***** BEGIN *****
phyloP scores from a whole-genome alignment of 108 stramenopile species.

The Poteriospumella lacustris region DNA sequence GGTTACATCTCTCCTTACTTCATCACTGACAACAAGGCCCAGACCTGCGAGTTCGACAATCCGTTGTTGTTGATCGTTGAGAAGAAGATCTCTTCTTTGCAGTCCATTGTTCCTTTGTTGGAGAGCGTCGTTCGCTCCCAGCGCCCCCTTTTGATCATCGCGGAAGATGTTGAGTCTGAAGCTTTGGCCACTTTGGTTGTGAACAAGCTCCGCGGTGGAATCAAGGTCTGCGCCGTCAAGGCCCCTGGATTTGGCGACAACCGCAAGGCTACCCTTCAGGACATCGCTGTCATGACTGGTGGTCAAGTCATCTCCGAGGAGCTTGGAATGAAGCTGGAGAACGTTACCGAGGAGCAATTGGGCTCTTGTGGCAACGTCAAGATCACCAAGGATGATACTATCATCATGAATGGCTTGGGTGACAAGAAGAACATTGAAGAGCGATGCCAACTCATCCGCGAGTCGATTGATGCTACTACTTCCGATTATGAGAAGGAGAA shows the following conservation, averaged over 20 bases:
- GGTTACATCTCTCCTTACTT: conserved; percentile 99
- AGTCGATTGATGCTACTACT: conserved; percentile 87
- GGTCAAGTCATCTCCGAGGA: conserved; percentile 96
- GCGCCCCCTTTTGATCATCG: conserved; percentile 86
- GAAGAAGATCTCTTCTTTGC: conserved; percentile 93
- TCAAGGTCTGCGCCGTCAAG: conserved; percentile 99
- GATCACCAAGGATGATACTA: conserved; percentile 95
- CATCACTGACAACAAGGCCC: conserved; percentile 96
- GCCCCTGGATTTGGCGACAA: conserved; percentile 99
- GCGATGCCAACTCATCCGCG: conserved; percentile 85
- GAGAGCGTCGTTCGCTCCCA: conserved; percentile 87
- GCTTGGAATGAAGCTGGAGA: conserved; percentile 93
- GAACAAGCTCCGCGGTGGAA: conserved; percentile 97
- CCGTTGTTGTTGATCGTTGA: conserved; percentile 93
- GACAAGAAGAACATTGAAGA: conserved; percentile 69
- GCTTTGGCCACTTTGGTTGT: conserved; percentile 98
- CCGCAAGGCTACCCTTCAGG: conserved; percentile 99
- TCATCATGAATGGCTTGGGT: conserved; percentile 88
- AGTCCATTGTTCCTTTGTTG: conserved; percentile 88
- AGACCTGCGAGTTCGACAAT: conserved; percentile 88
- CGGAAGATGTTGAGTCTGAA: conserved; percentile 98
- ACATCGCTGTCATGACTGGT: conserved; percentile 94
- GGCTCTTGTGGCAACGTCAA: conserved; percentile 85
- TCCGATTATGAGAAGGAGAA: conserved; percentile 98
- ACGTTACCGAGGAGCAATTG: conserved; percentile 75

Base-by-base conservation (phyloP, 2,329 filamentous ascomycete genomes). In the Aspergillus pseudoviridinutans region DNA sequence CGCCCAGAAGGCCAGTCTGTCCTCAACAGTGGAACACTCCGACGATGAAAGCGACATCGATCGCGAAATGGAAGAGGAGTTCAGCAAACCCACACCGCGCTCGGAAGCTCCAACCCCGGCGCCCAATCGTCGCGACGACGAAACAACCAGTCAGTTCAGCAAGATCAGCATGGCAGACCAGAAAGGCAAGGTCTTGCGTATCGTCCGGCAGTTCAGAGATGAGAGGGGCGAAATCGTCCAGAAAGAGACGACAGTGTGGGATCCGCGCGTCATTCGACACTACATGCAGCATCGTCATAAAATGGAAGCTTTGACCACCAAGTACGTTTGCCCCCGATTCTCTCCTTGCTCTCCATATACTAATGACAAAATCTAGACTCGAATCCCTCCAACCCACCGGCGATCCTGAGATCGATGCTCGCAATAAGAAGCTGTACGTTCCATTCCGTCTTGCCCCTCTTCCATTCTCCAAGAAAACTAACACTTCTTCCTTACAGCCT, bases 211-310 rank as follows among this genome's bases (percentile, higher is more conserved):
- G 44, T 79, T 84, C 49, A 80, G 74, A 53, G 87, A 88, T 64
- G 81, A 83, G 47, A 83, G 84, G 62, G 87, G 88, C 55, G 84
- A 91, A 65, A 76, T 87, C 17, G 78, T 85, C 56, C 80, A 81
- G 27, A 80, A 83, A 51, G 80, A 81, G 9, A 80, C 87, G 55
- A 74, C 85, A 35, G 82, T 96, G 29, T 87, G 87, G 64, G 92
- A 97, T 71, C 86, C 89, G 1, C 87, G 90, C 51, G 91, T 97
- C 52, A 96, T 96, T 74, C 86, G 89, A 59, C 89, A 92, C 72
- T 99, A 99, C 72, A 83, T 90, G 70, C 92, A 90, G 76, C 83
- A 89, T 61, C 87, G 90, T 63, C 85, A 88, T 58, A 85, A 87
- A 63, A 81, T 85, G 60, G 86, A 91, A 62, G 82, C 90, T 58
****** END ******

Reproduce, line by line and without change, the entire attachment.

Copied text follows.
phyloP scores from a whole-genome alignment of 108 stramenopile species.

The Poteriospumella lacustris region DNA sequence GGTTACATCTCTCCTTACTTCATCACTGACAACAAGGCCCAGACCTGCGAGTTCGACAATCCGTTGTTGTTGATCGTTGAGAAGAAGATCTCTTCTTTGCAGTCCATTGTTCCTTTGTTGGAGAGCGTCGTTCGCTCCCAGCGCCCCCTTTTGATCATCGCGGAAGATGTTGAGTCTGAAGCTTTGGCCACTTTGGTTGTGAACAAGCTCCGCGGTGGAATCAAGGTCTGCGCCGTCAAGGCCCCTGGATTTGGCGACAACCGCAAGGCTACCCTTCAGGACATCGCTGTCATGACTGGTGGTCAAGTCATCTCCGAGGAGCTTGGAATGAAGCTGGAGAACGTTACCGAGGAGCAATTGGGCTCTTGTGGCAACGTCAAGATCACCAAGGATGATACTATCATCATGAATGGCTTGGGTGACAAGAAGAACATTGAAGAGCGATGCCAACTCATCCGCGAGTCGATTGATGCTACTACTTCCGATTATGAGAAGGAGAA shows the following conservation, averaged over 20 bases:
- GGTTACATCTCTCCTTACTT: conserved; percentile 99
- AGTCGATTGATGCTACTACT: conserved; percentile 87
- GGTCAAGTCATCTCCGAGGA: conserved; percentile 96
- GCGCCCCCTTTTGATCATCG: conserved; percentile 86
- GAAGAAGATCTCTTCTTTGC: conserved; percentile 93
- TCAAGGTCTGCGCCGTCAAG: conserved; percentile 99
- GATCACCAAGGATGATACTA: conserved; percentile 95
- CATCACTGACAACAAGGCCC: conserved; percentile 96
- GCCCCTGGATTTGGCGACAA: conserved; percentile 99
- GCGATGCCAACTCATCCGCG: conserved; percentile 85
- GAGAGCGTCGTTCGCTCCCA: conserved; percentile 87
- GCTTGGAATGAAGCTGGAGA: conserved; percentile 93
- GAACAAGCTCCGCGGTGGAA: conserved; percentile 97
- CCGTTGTTGTTGATCGTTGA: conserved; percentile 93
- GACAAGAAGAACATTGAAGA: conserved; percentile 69
- GCTTTGGCCACTTTGGTTGT: conserved; percentile 98
- CCGCAAGGCTACCCTTCAGG: conserved; percentile 99
- TCATCATGAATGGCTTGGGT: conserved; percentile 88
- AGTCCATTGTTCCTTTGTTG: conserved; percentile 88
- AGACCTGCGAGTTCGACAAT: conserved; percentile 88
- CGGAAGATGTTGAGTCTGAA: conserved; percentile 98
- ACATCGCTGTCATGACTGGT: conserved; percentile 94
- GGCTCTTGTGGCAACGTCAA: conserved; percentile 85
- TCCGATTATGAGAAGGAGAA: conserved; percentile 98
- ACGTTACCGAGGAGCAATTG: conserved; percentile 75

Base-by-base conservation (phyloP, 2,329 filamentous ascomycete genomes). In the Aspergillus pseudoviridinutans region DNA sequence CGCCCAGAAGGCCAGTCTGTCCTCAACAGTGGAACACTCCGACGATGAAAGCGACATCGATCGCGAAATGGAAGAGGAGTTCAGCAAACCCACACCGCGCTCGGAAGCTCCAACCCCGGCGCCCAATCGTCGCGACGACGAAACAACCAGTCAGTTCAGCAAGATCAGCATGGCAGACCAGAAAGGCAAGGTCTTGCGTATCGTCCGGCAGTTCAGAGATGAGAGGGGCGAAATCGTCCAGAAAGAGACGACAGTGTGGGATCCGCGCGTCATTCGACACTACATGCAGCATCGTCATAAAATGGAAGCTTTGACCACCAAGTACGTTTGCCCCCGATTCTCTCCTTGCTCTCCATATACTAATGACAAAATCTAGACTCGAATCCCTCCAACCCACCGGCGATCCTGAGATCGATGCTCGCAATAAGAAGCTGTACGTTCCATTCCGTCTTGCCCCTCTTCCATTCTCCAAGAAAACTAACACTTCTTCCTTACAGCCT, bases 211-310 rank as follows among this genome's bases (percentile, higher is more conserved):
- G 44, T 79, T 84, C 49, A 80, G 74, A 53, G 87, A 88, T 64
- G 81, A 83, G 47, A 83, G 84, G 62, G 87, G 88, C 55, G 84
- A 91, A 65, A 76, T 87, C 17, G 78, T 85, C 56, C 80, A 81
- G 27, A 80, A 83, A 51, G 80, A 81, G 9, A 80, C 87, G 55
- A 74, C 85, A 35, G 82, T 96, G 29, T 87, G 87, G 64, G 92
- A 97, T 71, C 86, C 89, G 1, C 87, G 90, C 51, G 91, T 97
- C 52, A 96, T 96, T 74, C 86, G 89, A 59, C 89, A 92, C 72
- T 99, A 99, C 72, A 83, T 90, G 70, C 92, A 90, G 76, C 83
- A 89, T 61, C 87, G 90, T 63, C 85, A 88, T 58, A 85, A 87
- A 63, A 81, T 85, G 60, G 86, A 91, A 62, G 82, C 90, T 58